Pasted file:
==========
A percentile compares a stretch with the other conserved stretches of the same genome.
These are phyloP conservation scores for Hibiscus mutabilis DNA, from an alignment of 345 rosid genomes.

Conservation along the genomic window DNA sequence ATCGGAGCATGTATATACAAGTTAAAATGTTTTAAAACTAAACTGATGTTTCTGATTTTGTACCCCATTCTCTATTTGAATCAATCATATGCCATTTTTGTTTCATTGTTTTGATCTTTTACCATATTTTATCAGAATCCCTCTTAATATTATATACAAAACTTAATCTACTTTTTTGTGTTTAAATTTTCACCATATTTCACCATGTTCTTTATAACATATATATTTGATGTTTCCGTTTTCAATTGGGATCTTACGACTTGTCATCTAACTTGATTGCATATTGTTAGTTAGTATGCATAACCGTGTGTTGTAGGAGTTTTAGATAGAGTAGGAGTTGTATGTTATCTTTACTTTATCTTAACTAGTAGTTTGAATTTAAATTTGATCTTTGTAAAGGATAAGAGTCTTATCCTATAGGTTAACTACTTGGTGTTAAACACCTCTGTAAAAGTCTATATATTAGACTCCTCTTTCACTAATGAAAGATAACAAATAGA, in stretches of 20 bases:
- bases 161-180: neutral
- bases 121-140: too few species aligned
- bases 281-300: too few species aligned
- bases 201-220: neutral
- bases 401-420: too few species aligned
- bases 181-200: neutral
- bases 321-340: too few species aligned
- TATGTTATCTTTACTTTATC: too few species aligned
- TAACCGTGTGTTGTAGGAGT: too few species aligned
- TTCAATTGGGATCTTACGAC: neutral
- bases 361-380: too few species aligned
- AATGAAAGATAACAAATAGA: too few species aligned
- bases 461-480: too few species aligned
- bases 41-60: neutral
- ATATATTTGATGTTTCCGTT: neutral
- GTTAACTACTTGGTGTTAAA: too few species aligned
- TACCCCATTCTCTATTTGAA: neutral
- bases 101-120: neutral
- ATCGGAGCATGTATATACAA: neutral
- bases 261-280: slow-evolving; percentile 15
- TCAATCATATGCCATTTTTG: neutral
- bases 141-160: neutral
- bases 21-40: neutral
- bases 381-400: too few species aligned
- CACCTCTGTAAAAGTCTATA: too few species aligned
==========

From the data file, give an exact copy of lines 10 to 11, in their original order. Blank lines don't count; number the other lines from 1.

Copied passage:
- bases 321-340: too few species aligned
- TATGTTATCTTTACTTTATC: too few species aligned